Fred Below was born in Chicago on September 16, 1926. Below played drums in high school and went on to study percussion at the Roy C. Knapp School of Percussion. Primarily a jazz drummer at the time, he played bebop and joined the Army as part of the 427th Army band. After the service, he returned to Chicago in 1951... Read more
Of the three blues guitarists answering to the name of Luther Johnson, this Chicago West Side-styled veteran is probably the best known. Gospel and blues intersected in young Luther’s life while he was still in Mississippi, but after he moved to Chicago in the mid-1950s, blues became his main passion. He eventually spent a lengthy stint in the 1970s in... Read more
A family band from North Carolina, The Gospel Trumpets formed when the group were adolescents, and through the years have constantly strived for excellence in their vocal performances of both traditional and contemporary gospel music. The members keep up with a heavy schedule of rehearsals and concerts while holding down full-time jobs.
Guitarist, singer, harmonica player and songwriter Grady Champion released two very impressive recordings in 1999 and 2001 for Shanachie Records. Both his debut, Payin’ For My Sins and 2 Days Short of a Week put Champion on the national touring blues map and helped launch his career beyond the boundaries of his native Jackson, Mississippi. His latest release, Back In... Read more
This Canadian singer, songwriter and multi-instrumentalist reveals a talent solid as stone, a style that can ignite a fire and a voice that can fuel a smoky affair. It’s no wonder why Michael ‘Guitar Mikey’ McMillan shakes up the house one moment with his rhythm and rootsy sound and soothes listeners the next with his bluesy soulful ballads. Raised in... Read more
May 9, 1929 – November 26, 2006
His extroverted antics and multi-colored fright wig might invite the instant dismissal of Cincinnati-based singer Robert “H-Bomb” Ferguson as some sort of comic lightweight. In reality, he’s one of the last survivors of the jump blues era whose once-slavish Wynonie Harris imitations have... Read more
October 27, 1909 – September 24, 2006
Influenced by Roosevelt Sykes and Lonnie Johnson, Henry Townsend was a commanding musician, adept on both piano and guitar. During the 1920s and 1930s, Townsend was one of the musicians who helped make St. Louis one of the blues centers of America.
April 30, 1910 – December 13, 2006
Little is known about Homsick’s early life. He developed a self-taught style of slide guitar through playing at local dances in his teens. He claimed to have played with Yank Rachell, Sleepy John Estes, Blind Boy Fuller and Big Joe Williams, among others,... Read more
June 28, 1915 – August 29, 2011
Honeyboy was one of the last living links to Robert Johnson, and one of the last original acoustic Delta blues players. Over the course of his 39-year association with Earwig Music Company and owner Michael Frank, Honeyboy went from a lesser known figure... Read more
November 16, 1931 – December 4, 2011
Sumlin started out twanging the proverbial broom wire nailed to the wall before he got his mitts on a real guitar. He grew up near West Memphis, Arkansas, briefly hooking up with another young lion with a rosy future, harpist James Cotton, before... Read more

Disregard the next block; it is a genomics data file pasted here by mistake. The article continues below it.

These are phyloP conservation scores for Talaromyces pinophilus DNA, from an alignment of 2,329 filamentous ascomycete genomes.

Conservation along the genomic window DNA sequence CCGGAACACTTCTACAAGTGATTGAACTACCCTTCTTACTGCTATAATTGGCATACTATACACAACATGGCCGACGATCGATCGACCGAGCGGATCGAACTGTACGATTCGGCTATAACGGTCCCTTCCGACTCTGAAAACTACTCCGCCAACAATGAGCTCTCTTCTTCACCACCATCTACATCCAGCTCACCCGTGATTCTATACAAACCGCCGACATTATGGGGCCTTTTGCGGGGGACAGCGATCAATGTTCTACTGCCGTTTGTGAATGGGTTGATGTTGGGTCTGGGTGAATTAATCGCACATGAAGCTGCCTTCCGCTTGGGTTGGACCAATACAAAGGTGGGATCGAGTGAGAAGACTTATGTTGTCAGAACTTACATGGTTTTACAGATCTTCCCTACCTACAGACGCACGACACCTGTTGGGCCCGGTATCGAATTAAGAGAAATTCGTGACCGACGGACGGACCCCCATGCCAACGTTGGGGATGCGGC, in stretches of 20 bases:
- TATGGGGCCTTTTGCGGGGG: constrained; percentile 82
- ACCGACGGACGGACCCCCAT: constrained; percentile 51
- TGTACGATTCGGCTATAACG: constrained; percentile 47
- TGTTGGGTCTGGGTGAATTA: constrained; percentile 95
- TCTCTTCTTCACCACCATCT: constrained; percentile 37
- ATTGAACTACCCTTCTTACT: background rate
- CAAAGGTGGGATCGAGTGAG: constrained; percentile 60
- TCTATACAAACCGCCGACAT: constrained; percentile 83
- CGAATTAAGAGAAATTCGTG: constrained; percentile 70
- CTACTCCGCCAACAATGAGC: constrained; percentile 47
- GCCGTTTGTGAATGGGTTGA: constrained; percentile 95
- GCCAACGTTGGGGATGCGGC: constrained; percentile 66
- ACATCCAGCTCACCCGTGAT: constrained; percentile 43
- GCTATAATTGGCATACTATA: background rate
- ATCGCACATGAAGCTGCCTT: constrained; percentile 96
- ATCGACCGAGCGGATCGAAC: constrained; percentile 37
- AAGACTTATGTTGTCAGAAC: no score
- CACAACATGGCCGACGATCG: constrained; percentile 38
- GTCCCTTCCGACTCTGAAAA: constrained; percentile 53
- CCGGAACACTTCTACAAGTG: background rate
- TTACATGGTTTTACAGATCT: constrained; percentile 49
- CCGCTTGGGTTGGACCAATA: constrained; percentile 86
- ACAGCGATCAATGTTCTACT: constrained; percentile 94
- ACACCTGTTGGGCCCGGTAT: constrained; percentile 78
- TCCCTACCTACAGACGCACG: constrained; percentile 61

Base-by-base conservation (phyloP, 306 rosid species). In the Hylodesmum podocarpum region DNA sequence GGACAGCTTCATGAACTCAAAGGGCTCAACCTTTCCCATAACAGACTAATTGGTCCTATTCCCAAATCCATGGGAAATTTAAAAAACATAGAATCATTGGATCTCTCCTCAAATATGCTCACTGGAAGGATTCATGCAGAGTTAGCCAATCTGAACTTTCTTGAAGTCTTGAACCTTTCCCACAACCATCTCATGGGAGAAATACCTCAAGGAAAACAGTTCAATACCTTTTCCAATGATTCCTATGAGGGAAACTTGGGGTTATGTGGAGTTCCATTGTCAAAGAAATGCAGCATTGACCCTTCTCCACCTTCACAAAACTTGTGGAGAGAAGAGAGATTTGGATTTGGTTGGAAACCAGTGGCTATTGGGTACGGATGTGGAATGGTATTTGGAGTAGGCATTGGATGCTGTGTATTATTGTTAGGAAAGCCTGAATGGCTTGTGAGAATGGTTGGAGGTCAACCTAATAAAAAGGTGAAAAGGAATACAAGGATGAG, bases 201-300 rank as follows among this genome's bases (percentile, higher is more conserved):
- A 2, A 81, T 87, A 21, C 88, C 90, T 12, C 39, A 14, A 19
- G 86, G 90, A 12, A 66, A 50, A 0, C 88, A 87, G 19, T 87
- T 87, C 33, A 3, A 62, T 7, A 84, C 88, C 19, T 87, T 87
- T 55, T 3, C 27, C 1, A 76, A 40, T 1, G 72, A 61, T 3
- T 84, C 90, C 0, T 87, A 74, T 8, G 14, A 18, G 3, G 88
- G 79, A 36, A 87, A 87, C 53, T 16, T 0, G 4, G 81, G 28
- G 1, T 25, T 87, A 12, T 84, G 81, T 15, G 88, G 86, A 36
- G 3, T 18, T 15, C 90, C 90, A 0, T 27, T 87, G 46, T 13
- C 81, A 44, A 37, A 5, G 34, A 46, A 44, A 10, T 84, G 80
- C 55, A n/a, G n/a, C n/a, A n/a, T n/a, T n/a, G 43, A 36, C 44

October 3, 1920 – June 3, 1988
One of the last acoustic blues guitarists in Chicago, Jim Brewer was born in Brookhaven, Mississippi on October 3, 1920. The oldest of seven children (five boys and two girls), Brewer lost his sight at an early age. Brewer chose the guitar early... Read more
April 30, 1931 – July 6, 2002
Unlike many of his Chicago blues contemporaries, Jimmie Lee Robinson wasn’t a Mississippi Delta emigre. The guitarist was born and raised right in the Windy City — not far from Maxwell Street, the fabled open-air market on the near West side where the... Read more
October 24, 1936 – April 10, 2013
Chicago guitarist Jimmy Dawkins would just as soon have left his longtime nickname “Fast Fingers” behind. It was always something of a stylistic misnomer anyway; Dawkins’s West Side-styled guitar slashed and surged, but seldom burned with incendiary speed. Dawkins’s blues were generally of... Read more
John Primer demonstrates unmatched guitar technique and further supports his performances, band members and reputation with impressive songwriting and storytelling capabilities. In recognition of his abilities, Primer has multiple nominations for Grammy Awards and Blues Music Awards. In 2016, Primer won a Blues Music Award for ‘Traditional Blues Male Artist of the Year’.
June 21, 1941 – September 16, 2015
Johnny “Yard Dog” Jones was a dominating force on the Detroit blues scene, nationally and internationally as a vocalist and harmonica stylist. He was a true entertainer, mesmerizing audiences with his voice, lyrics, music, smile and a few dance steps.
Johnny B. Moore (born Johnny Belle Moore, January 24, 1950, in Clarksdale, Mississippi) is an American Chicago blues and electric blues guitarist, singer and songwriter, who was a member of Koko Taylor’s backing band in the mid-1970s. He has recorded nine solo albums since 1987. Moore’s music retains a link to the earlier Chicago blues of Jimmy Reed and Muddy... Read more
Johnny Drummer was born Thessex Johns on March 1, 1938, in Alligator, Mississippi, a small town twelve miles south of Clarksdale in the heart of the Delta. There he saw musicians like Little Milton and Ike Turner every weekend, and listened to his three brothers play hollow-box guitars on long summer nights, learning all the blues, r&b, and soul songs... Read more